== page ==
Again and again I’ve seen evidence that confirms what prolific author Erwin Lutzer states in his work Seven Reasons Why You Can Trust the Bible: “Every month new archaeological discoveries are made . . . Our understanding of biblical life and times increases year by year. And so does our confidence that the Bible is a book rooted in the soil of Middle East history, and its accounts have the marks of credibility. The Bible’s geography, chronology, and its description of the rise and fall of empires all conform to the data of secular history” (1998, p. 74).

Eye-opening trip to Greece

Typical of such evidence is what I was privileged to see on a recent trip to Greece. It’s not every day that you come face to face with hard evidence of the authenticity of specific individuals and events mentioned in the pages of the Bible, but I was able to do so a number of times on this trip. 

Evidence of major world figures mentioned in the Bible is to be expected, as in the case of the Roman emperor Caesar Augustus (27 B.C.-A.D. 14), who was emperor when Jesus Christ was born (Luke 2:1-6). I saw beautifully preserved busts of him in several museums, which is no surprise since Greece, like the Holy Land, was part of the Roman Empire during his reign.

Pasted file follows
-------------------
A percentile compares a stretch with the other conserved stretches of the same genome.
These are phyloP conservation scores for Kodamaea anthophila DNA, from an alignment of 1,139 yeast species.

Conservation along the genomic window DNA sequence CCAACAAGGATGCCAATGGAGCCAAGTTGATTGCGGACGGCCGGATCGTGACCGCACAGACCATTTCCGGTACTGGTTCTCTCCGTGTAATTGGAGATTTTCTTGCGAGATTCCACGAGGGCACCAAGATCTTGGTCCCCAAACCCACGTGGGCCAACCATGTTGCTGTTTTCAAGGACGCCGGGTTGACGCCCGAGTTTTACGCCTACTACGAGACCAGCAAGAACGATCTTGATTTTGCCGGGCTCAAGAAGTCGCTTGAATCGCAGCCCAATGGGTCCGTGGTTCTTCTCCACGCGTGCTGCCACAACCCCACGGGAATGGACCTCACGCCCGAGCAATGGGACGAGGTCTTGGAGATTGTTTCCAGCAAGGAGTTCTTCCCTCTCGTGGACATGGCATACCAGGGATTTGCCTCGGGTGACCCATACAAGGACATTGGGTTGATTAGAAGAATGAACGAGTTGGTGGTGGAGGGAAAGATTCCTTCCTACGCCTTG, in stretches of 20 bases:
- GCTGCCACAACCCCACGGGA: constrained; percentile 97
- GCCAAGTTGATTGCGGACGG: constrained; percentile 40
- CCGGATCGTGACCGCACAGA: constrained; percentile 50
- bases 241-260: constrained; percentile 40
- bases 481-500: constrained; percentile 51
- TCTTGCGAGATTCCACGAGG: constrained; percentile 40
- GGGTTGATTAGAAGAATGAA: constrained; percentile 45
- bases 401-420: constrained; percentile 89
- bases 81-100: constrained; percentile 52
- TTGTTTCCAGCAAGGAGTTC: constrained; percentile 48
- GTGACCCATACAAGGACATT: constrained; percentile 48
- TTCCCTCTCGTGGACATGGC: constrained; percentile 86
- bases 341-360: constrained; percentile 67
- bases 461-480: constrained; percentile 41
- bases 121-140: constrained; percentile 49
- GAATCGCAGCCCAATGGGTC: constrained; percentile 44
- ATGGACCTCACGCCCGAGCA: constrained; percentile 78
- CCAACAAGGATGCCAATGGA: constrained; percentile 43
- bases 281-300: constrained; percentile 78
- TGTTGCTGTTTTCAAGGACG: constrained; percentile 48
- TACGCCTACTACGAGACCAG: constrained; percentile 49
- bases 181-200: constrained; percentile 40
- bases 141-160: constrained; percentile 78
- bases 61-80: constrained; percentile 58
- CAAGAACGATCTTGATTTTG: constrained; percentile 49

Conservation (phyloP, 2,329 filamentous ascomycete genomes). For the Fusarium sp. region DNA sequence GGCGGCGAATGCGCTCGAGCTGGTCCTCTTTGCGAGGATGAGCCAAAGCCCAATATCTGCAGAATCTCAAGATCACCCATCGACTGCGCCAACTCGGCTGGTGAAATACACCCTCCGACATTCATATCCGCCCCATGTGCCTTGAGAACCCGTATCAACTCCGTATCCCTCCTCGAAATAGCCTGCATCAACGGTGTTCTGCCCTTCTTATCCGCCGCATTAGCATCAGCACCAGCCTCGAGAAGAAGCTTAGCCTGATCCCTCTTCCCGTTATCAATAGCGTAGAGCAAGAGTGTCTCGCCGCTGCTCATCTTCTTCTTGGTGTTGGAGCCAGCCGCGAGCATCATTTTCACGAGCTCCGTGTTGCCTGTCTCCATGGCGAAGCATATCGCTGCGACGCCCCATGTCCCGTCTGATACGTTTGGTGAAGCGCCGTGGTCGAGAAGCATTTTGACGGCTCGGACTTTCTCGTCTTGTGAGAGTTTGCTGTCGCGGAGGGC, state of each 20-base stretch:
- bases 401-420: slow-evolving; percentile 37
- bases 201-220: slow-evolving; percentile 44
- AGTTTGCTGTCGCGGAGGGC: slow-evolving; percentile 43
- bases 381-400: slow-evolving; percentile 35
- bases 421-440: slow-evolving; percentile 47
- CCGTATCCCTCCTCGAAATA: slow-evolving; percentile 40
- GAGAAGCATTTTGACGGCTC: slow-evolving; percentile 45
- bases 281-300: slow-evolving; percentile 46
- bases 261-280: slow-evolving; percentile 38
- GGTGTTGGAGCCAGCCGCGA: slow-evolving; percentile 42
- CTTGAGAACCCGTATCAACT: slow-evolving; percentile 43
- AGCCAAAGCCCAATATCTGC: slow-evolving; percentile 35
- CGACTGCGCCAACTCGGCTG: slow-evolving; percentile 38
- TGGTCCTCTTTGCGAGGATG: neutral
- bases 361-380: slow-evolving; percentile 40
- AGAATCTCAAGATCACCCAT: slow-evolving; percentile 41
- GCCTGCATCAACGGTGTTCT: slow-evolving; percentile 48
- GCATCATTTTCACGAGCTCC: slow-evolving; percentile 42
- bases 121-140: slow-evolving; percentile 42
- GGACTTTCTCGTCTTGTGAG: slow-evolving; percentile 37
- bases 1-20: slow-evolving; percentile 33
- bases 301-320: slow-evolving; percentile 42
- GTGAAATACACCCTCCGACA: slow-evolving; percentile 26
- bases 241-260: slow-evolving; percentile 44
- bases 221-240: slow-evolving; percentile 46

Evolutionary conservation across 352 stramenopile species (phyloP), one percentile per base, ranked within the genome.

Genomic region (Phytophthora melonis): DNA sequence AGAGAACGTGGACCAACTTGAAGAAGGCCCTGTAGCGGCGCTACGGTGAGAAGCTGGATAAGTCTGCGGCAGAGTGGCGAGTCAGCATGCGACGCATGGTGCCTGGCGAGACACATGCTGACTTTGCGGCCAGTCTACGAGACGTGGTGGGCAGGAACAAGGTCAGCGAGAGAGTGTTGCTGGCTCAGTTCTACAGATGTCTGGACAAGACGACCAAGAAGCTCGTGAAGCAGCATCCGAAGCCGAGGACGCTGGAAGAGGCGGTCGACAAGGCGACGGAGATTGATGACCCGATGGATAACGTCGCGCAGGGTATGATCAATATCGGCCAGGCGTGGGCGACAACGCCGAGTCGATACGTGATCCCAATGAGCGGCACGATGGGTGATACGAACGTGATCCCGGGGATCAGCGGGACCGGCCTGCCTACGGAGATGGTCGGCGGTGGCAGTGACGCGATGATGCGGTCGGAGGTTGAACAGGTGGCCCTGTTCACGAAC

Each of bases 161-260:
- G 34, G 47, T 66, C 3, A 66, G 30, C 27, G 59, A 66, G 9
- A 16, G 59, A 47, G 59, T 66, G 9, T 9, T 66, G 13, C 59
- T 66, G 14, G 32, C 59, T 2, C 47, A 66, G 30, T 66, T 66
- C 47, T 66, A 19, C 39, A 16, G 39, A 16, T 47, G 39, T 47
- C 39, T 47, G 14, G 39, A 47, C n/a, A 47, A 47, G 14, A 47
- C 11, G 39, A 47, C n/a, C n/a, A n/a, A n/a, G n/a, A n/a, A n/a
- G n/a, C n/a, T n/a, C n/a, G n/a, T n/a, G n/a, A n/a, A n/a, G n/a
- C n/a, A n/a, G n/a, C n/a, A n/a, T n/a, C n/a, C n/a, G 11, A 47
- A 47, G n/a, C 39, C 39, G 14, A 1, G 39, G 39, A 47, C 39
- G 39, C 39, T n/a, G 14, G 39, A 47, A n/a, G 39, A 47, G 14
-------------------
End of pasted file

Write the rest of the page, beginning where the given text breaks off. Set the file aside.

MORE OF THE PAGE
Another major figure I saw several busts of is Alexander the Great. While not directly named in the Bible, he was explicitly foretold in Bible prophecy. He was the “notable horn” and “first king” in a vision recorded in Daniel 8 of a goat symbolizing the Greco-Macedonian Empire that, under his leadership, vanquished the Persian Empire and ruled most of the known world of its day (verses 5-7, 21). Alexander is one of several notable figures whose coming and historical role was foretold in the Bible well in advance.